existência / existence

Artistic direction: João Fiadeiro

Artistic direction assistent: Tiago Guedes

Performance (in different periods) : Ana Borralho, Cláudia Dias, Cláudio da Silva, David Miguel, Gustavo Sumpta, Rui Catalão, Mário Afonso, Márcia Lança, Cecilia Bengolea, Druguet Vicent and David Wampach

Real time composition light and video: Walter Lauterer

Real time composition sound: André Pires and Arnold Haberl aka Noid

Artistic collaborators: Rui Catalão, David-Alexandre Guéniot, Marie Mignot, Joris Lacoste and Jeanne Revel


Parc de La Villette dans le cadre des Résidences 2002 (Paris) / Centre Georges Pompidou/Les Spectacles Vivants (Paris) / Centro Cultural de Belém (Lisboa) / Lugar Comum – Clube Português das Artes e Ideias (Lisboa).

Estreia: Centre Georges Pompidou (Paris) 3 de Abril 2002.

Photo by Jorge Gonçalves

Existência / Existence was premiered at the Georges Pompidou Center in Paris in 2002 where, for the first time, Real Time Composition was performed live. The protocol of the proposition consisted in placing the performers in front of an audience without any type of score, whilst refusing the idea that it was an “instant composition”. The decisions taken by the performers  on the spot that conditioned the direction of the event, the relations created and the sense of the emerging dramaturgy, were rehearsed by the performers until exhaustion, according to absolutely rigorous criteria and premises that characterize the practice of Composition in Real Time. The play placed the performers and the audience in a place of radical experience in relation to the idea of “present” (and presence) and the experience of not knowing together.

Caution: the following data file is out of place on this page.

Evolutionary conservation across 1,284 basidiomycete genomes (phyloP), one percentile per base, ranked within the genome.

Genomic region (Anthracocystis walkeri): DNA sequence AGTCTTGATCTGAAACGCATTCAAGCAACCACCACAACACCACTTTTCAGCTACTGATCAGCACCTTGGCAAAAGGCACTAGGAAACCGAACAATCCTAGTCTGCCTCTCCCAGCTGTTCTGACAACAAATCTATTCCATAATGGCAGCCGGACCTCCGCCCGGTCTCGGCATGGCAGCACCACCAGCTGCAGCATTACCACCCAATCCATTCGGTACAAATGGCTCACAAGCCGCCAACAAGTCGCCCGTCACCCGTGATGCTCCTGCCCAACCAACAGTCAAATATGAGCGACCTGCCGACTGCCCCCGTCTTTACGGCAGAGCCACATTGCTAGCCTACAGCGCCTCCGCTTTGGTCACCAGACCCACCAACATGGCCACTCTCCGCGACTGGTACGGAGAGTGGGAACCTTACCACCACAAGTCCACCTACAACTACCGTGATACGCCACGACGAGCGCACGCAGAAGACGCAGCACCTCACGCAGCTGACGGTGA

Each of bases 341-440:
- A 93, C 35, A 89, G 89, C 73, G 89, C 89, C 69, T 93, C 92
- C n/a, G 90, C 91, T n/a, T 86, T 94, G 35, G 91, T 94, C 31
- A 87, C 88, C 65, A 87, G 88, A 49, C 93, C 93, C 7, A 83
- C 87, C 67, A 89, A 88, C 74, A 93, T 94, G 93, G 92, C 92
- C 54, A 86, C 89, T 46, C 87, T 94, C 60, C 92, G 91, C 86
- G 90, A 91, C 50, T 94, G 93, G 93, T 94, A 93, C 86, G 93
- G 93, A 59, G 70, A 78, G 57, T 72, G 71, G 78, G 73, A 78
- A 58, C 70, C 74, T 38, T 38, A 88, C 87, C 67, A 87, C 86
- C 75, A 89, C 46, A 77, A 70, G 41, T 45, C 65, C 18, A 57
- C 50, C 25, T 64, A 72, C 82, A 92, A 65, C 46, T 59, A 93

Photo by Jorge Gonçalves

Existência / Existence is a mutant play. A kind of a living organism, independent from its own creators and mentors. And it could not be otherwise, for its biggest ambition is not to be caught. Not being repeatable or reproducible. Always and only to be “present”. And, as it is known to everybody, the present can only be lived once. That is the moment, and not any other, we want to share with the spectator. To turn him into a witness and an accomplice of the presence of a body presented on stage, offering itself on stage. This is the one dramaturgic line of “Existence”. Therefore, “Existence” needs free performers. Free from a future, free from a will, free from the fear of not knowing. In general, they have to admit the evidence that they are not the ones responsible for the sense of whatever they act. All the responsibility is borne by the one who watches (reads) them and therefore their only function (their enormous function) is just to be there. Present, attentive, available. The objective is a simple one: to win the spectator’s trust. And once achieved, maintaining this confidence throughout time. And, as everything comes to an end, when balance is impossible to maintain, the idea is for both – performer and spectator – to lose themselves. If we arrive to this point, the objective of “Existence” has been achieved: to suspend the spectator between real and fictional, occurred and desired, anticipated and unexpected.